RFC: port of the LEMON Parser Generator to Rust


#1

Hello, fellow Rusters.

I’m proudly presenting my port of the LEMON Parser Generator, written by D. Richard Hipp (of SQLite fame) to generate Rust code instead of C code.

You can find it here: lemon_rust. The documentation is still a bit a WIP, but it will come out, eventually…

The generator itself is still written in C. I’d like to port it also to Rust, but for that I’ll need to understand it better yet. And it might complicate integrations of future upstream changes, so I’m leaving it as it is for now.

I’ll appreciate any feedback you may have. And please consider it for your future Rust parsing necessities :wink:

In particular I would like to know if there is any feature similar to the C directive #line for Rust to redirect errors from generated code.

Thank you in advance.


#2

I’m kindof lost on how to use this. Would you mind adding compilation and usage instructions?

As a side-note: You can use cargo to build c-programs. Maybe that would work as a first step to make it easier to use from other rust projects’ cargo system.

The generator itself is still written in C.

Just out of curiosity: is the parser for LEMON code generated by the parser generator itself?


#3

Thanks for you interest! Detailed instructions are on the way. For now you will have to build the lemon_rust program yourself:

$ gcc lemon_rust.c -o lemon_rust

And then use it to process the whatever.y file and get the corresponding whatever.rs.

I tried to use Cargo to automate the y-to-rs conversion, not yet the compilation of lemon_rust itself, and it kind of works… You can find it at examples/example1.

Anyway, you are right, building the lemon_rust program as part of cargo build would be the right thing to do. However, from the cargo documentation, I’m not sure if cargo supports building and running compilation tools.

Just out of curiosity: is the parser for LEMON code generated by the parser generator itself?

No. Lemon_C uses a manually written parser, and Lemon_Rust shares the code. Maybe if/when it is translated to Rust it will bootstrap. That would be fun!


#4

Having taken the time to (try to) understand Lemon’s idiosyncratic flavor of C, I highly recommend you avoid repeating my mistake.

The Lemon source code is not something to learn from unless your goal is simply recreating the Lemon parser-generator. It exhibits typical C-isms, including (but certainly not limited to!)

  • indecipherable abbreviations in place of proper variable and member-data names;
  • minimal or no comments on certain pieces of (rather obtuse) code;
  • poor use of abstractions (e.g., delegation to named subroutines) to reduce mental load for the reader ‒ every routine seems to access the data directly, resulting in for loops up the gazoo and a large amount of visual noise;
  • several “roll-your own” data structure implementions (there’s at least one hash table in there);

and more. Please understand that I’m not saying that Lemon itself is a bad program ‒ I actually rather like it ‒ but that it’s a poor teacher for someone interested in learning about parsing techniques or good programming style.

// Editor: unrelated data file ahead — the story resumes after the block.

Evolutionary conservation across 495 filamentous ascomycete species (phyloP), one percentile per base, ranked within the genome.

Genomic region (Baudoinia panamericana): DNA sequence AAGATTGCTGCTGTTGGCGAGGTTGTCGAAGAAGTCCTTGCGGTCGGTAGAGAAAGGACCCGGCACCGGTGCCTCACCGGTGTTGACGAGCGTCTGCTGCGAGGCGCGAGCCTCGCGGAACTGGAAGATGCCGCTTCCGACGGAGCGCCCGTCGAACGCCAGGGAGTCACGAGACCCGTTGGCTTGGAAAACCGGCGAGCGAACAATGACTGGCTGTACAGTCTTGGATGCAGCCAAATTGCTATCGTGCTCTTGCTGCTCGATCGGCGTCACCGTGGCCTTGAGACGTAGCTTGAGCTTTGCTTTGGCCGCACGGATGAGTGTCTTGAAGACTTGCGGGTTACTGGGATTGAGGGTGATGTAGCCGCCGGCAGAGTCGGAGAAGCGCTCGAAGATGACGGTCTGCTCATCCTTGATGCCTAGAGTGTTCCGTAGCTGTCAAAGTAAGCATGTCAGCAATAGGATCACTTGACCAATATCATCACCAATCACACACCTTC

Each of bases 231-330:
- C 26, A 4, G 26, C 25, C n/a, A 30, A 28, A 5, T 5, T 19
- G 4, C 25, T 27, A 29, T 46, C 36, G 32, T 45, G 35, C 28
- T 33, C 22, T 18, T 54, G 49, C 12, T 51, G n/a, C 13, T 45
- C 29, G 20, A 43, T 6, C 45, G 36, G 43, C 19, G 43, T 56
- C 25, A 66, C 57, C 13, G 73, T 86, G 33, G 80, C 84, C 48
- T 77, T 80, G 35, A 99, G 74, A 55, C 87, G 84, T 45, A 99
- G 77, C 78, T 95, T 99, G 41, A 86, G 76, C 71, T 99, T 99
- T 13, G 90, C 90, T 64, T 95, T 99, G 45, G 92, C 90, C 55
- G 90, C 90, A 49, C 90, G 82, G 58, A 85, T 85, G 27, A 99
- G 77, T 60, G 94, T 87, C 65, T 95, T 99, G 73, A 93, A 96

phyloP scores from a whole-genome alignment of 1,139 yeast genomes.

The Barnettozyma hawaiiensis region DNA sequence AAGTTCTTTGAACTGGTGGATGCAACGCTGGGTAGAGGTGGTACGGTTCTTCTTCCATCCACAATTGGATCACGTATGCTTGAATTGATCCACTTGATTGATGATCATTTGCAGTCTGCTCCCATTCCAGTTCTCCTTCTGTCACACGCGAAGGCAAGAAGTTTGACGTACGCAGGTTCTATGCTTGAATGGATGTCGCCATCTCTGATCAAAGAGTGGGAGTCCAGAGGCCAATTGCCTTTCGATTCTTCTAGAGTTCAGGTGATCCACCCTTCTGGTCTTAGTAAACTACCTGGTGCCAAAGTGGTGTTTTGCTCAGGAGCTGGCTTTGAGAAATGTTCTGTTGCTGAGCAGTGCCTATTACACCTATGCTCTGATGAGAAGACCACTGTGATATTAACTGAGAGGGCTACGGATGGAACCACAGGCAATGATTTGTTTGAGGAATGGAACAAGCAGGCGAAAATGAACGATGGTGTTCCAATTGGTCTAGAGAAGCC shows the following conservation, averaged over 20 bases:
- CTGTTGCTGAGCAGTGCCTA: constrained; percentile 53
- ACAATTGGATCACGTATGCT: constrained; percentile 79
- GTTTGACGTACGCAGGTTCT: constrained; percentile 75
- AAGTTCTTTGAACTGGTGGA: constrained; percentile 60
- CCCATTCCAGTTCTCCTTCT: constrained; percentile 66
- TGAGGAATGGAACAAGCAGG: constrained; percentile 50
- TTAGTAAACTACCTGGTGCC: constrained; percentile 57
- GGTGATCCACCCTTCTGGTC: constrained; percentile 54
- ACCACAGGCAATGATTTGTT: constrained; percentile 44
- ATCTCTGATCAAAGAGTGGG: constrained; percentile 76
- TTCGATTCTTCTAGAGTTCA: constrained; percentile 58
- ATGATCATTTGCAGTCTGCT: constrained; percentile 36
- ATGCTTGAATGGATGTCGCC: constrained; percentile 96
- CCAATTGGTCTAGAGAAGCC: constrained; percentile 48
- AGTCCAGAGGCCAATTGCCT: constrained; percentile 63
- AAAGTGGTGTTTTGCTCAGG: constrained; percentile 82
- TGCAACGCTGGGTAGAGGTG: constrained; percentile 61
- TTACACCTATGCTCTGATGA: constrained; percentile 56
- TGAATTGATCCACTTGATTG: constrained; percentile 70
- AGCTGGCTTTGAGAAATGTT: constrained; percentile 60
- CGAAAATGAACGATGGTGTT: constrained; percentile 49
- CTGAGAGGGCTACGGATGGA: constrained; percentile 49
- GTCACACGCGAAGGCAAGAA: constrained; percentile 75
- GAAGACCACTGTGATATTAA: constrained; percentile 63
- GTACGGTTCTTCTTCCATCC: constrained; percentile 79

For the former, I’d recommend picking up a textbook on compiler design/implementation (the Webernets can recommend one for you). Before you protest that textbooks are too expensive (they are), you should know that there are a number available for free from the authors’ websites.


#5

I know what you are talking about. However my goal of generating Rust code is not so hard to achieve, just change a printf() here and there…

I’m just trying to learn some Rust here… If I happen to learn about LALR parsers, the better.

However, the basic premises of Lemon and its theory of operation is sound, and IMO worth reusing, despite the weird C style. And I’ve seen much worse C than that!

BTW, I’ve added a DOCUMENTATION.md file to the repository, with usage instructions, just in case anyone is interested.


#6

I’m thrilled to see more people interested in Lemon; honestly it’s such a better way to implement a parser generator than Yacc/Bison. The named (instead of indexed) terminals and non-terminals, generally being amenable to threading (as opposed to vigorously anti-threading) and clean API makes it a very compelling tool.

I’ve been working on my own port for a few weeks now (off and on). I’ve broken up the lemon.c file back into its original constituents, modernized/cleaned up some of the syntax and have been working to build an idiomatic parser template for Rust. I’d love your thoughts!

This is very much still a work in progress but you can check out the repo on my Github and the Rust branch is mm/experimental-rust. https://github.com/martinmroz/lemon – check out templates/skeleton.rs on my branch.

I’m planning on adding a whole lot of tests as I go. Also adding a bunch of examples and documentation that I’ve dug up myself.


#7

I’d love to see us work together to make Lemon better!